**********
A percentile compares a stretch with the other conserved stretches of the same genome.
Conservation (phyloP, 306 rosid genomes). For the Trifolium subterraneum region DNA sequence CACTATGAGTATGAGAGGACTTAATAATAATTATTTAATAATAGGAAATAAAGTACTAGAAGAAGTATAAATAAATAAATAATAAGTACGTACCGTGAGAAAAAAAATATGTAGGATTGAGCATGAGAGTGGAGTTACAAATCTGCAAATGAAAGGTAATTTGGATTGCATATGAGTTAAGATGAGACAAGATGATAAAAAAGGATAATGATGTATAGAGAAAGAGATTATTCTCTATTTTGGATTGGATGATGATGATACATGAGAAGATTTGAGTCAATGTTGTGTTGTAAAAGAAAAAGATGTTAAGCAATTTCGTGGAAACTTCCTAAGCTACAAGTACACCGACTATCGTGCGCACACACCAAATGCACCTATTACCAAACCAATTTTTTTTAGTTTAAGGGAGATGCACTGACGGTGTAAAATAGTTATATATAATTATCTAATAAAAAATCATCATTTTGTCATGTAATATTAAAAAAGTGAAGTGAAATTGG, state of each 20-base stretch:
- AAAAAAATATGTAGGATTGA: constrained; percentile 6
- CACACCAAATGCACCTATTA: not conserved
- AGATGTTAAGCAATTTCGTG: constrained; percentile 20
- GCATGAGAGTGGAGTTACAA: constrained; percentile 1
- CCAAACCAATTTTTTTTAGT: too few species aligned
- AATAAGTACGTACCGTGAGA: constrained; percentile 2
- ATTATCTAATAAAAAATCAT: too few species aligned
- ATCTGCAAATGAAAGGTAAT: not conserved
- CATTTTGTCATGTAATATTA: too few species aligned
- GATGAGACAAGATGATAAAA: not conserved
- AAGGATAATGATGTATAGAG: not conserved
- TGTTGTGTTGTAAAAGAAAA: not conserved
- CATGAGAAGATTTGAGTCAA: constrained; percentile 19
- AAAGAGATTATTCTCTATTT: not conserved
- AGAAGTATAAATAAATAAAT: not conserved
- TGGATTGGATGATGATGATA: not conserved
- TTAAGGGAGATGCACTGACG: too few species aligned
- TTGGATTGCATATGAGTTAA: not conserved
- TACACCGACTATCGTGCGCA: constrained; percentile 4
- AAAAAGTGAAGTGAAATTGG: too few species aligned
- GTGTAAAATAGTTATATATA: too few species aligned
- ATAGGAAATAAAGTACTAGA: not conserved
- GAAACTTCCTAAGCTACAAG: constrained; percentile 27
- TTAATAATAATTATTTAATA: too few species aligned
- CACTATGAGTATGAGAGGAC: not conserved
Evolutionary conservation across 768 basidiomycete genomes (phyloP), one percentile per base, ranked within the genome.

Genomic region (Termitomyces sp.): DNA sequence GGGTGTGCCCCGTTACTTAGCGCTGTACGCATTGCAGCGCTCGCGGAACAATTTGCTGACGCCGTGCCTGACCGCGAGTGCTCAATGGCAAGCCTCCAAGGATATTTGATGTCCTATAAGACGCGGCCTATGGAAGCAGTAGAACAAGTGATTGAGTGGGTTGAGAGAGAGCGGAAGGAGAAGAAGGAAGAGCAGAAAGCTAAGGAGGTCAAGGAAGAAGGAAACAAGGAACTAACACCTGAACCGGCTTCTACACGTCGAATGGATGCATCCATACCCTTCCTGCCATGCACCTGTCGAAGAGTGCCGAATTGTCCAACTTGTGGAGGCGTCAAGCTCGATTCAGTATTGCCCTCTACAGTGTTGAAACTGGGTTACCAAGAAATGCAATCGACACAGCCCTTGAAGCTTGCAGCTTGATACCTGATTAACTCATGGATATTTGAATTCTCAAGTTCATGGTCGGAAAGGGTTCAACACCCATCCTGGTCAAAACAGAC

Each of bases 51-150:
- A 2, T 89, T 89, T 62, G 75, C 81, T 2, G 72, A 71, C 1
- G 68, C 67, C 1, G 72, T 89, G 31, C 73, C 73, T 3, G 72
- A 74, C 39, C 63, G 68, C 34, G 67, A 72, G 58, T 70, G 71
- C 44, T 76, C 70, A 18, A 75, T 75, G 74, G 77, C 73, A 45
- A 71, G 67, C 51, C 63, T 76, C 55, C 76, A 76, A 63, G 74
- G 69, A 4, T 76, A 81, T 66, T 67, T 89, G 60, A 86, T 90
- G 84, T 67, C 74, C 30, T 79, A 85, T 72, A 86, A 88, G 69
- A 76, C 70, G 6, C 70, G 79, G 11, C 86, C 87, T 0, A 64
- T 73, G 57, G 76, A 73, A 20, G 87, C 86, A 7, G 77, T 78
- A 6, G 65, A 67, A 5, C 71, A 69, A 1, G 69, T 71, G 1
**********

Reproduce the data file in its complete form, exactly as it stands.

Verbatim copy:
A percentile compares a stretch with the other conserved stretches of the same genome.
Conservation (phyloP, 306 rosid genomes). For the Trifolium subterraneum region DNA sequence CACTATGAGTATGAGAGGACTTAATAATAATTATTTAATAATAGGAAATAAAGTACTAGAAGAAGTATAAATAAATAAATAATAAGTACGTACCGTGAGAAAAAAAATATGTAGGATTGAGCATGAGAGTGGAGTTACAAATCTGCAAATGAAAGGTAATTTGGATTGCATATGAGTTAAGATGAGACAAGATGATAAAAAAGGATAATGATGTATAGAGAAAGAGATTATTCTCTATTTTGGATTGGATGATGATGATACATGAGAAGATTTGAGTCAATGTTGTGTTGTAAAAGAAAAAGATGTTAAGCAATTTCGTGGAAACTTCCTAAGCTACAAGTACACCGACTATCGTGCGCACACACCAAATGCACCTATTACCAAACCAATTTTTTTTAGTTTAAGGGAGATGCACTGACGGTGTAAAATAGTTATATATAATTATCTAATAAAAAATCATCATTTTGTCATGTAATATTAAAAAAGTGAAGTGAAATTGG, state of each 20-base stretch:
- AAAAAAATATGTAGGATTGA: constrained; percentile 6
- CACACCAAATGCACCTATTA: not conserved
- AGATGTTAAGCAATTTCGTG: constrained; percentile 20
- GCATGAGAGTGGAGTTACAA: constrained; percentile 1
- CCAAACCAATTTTTTTTAGT: too few species aligned
- AATAAGTACGTACCGTGAGA: constrained; percentile 2
- ATTATCTAATAAAAAATCAT: too few species aligned
- ATCTGCAAATGAAAGGTAAT: not conserved
- CATTTTGTCATGTAATATTA: too few species aligned
- GATGAGACAAGATGATAAAA: not conserved
- AAGGATAATGATGTATAGAG: not conserved
- TGTTGTGTTGTAAAAGAAAA: not conserved
- CATGAGAAGATTTGAGTCAA: constrained; percentile 19
- AAAGAGATTATTCTCTATTT: not conserved
- AGAAGTATAAATAAATAAAT: not conserved
- TGGATTGGATGATGATGATA: not conserved
- TTAAGGGAGATGCACTGACG: too few species aligned
- TTGGATTGCATATGAGTTAA: not conserved
- TACACCGACTATCGTGCGCA: constrained; percentile 4
- AAAAAGTGAAGTGAAATTGG: too few species aligned
- GTGTAAAATAGTTATATATA: too few species aligned
- ATAGGAAATAAAGTACTAGA: not conserved
- GAAACTTCCTAAGCTACAAG: constrained; percentile 27
- TTAATAATAATTATTTAATA: too few species aligned
- CACTATGAGTATGAGAGGAC: not conserved
Evolutionary conservation across 768 basidiomycete genomes (phyloP), one percentile per base, ranked within the genome.

Genomic region (Termitomyces sp.): DNA sequence GGGTGTGCCCCGTTACTTAGCGCTGTACGCATTGCAGCGCTCGCGGAACAATTTGCTGACGCCGTGCCTGACCGCGAGTGCTCAATGGCAAGCCTCCAAGGATATTTGATGTCCTATAAGACGCGGCCTATGGAAGCAGTAGAACAAGTGATTGAGTGGGTTGAGAGAGAGCGGAAGGAGAAGAAGGAAGAGCAGAAAGCTAAGGAGGTCAAGGAAGAAGGAAACAAGGAACTAACACCTGAACCGGCTTCTACACGTCGAATGGATGCATCCATACCCTTCCTGCCATGCACCTGTCGAAGAGTGCCGAATTGTCCAACTTGTGGAGGCGTCAAGCTCGATTCAGTATTGCCCTCTACAGTGTTGAAACTGGGTTACCAAGAAATGCAATCGACACAGCCCTTGAAGCTTGCAGCTTGATACCTGATTAACTCATGGATATTTGAATTCTCAAGTTCATGGTCGGAAAGGGTTCAACACCCATCCTGGTCAAAACAGAC

Each of bases 51-150:
- A 2, T 89, T 89, T 62, G 75, C 81, T 2, G 72, A 71, C 1
- G 68, C 67, C 1, G 72, T 89, G 31, C 73, C 73, T 3, G 72
- A 74, C 39, C 63, G 68, C 34, G 67, A 72, G 58, T 70, G 71
- C 44, T 76, C 70, A 18, A 75, T 75, G 74, G 77, C 73, A 45
- A 71, G 67, C 51, C 63, T 76, C 55, C 76, A 76, A 63, G 74
- G 69, A 4, T 76, A 81, T 66, T 67, T 89, G 60, A 86, T 90
- G 84, T 67, C 74, C 30, T 79, A 85, T 72, A 86, A 88, G 69
- A 76, C 70, G 6, C 70, G 79, G 11, C 86, C 87, T 0, A 64
- T 73, G 57, G 76, A 73, A 20, G 87, C 86, A 7, G 77, T 78
- A 6, G 65, A 67, A 5, C 71, A 69, A 1, G 69, T 71, G 1